A Quantum Leap in Materials Modeling

A Livermore team has determined the solid–liquid and solid–solid phase boundaries of carbon for pressures up to 20 million atmospheres and more than 10,000 kelvins. “Results of computer simulations show a consistent description of elemental carbon in a broad range of temperatures and pressures,” says Alfredo Correa, a University of California (UC) at Berkeley student who works in Livermore’s Physical and Life Sciences Directorate under the Student Employee Graduate Research Fellowship Program. The physical properties of carbon are of great importance for devising models of Neptune, Uranus, white dwarf stars, and extrasolar planets that are carbon-rich.

In its elemental form, carbon is found in materials such as coal, graphite, diamond, bucky balls, and nanotubes. These materials have very different properties, but, at the microscopic level, they differ only in their carbon atoms’ geometric arrangements. Experimental data on the phase boundaries and melting properties of elemental carbon are scarce because of difficulties in reaching megabar (one million atmospheres) pressures and temperature regimes of thousands of kelvins in the laboratory. “Our simulation results call for a partial revision of current planetary models, especially for the description of their core regions,” Correa said. “Our computational work also may help us interpret future experimental work.” Correa is the lead author of a report published in the January 31, 2006, online edition of the Proceedings of the National Academy of Sciences. The research team is composed of Correa, Stanimir Bonev, and Giulia Galli, all of whom were at Livermore at the time the work began. Galli is now a professor at UC Davis, and Bonev is an assistant professor at Dalhousie University in Canada.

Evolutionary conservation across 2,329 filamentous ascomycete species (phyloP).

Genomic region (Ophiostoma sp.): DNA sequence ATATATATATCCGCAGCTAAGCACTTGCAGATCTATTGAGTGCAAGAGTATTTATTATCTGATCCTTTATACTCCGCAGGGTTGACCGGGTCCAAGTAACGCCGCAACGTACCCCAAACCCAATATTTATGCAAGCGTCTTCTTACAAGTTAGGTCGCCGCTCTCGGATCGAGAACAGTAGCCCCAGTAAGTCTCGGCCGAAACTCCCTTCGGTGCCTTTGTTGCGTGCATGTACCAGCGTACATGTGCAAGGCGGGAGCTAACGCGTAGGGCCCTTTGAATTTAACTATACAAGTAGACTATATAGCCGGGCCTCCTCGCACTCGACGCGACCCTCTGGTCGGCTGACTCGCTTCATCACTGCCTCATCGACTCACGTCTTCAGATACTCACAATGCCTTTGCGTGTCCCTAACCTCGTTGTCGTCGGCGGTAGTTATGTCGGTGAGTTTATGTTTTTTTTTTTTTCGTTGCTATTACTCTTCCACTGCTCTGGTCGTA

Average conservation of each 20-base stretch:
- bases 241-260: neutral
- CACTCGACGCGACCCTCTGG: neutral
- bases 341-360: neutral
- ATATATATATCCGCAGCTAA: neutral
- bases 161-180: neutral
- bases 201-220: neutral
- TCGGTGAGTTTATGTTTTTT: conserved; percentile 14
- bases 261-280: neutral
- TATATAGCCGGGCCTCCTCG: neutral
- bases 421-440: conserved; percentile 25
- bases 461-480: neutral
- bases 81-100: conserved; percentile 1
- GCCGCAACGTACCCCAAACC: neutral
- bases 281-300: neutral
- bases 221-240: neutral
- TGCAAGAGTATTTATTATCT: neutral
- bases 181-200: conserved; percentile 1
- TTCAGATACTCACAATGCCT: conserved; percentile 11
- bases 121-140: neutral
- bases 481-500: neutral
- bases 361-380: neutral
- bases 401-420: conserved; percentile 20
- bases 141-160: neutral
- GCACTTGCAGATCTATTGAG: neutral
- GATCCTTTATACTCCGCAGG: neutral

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Alfredo Correa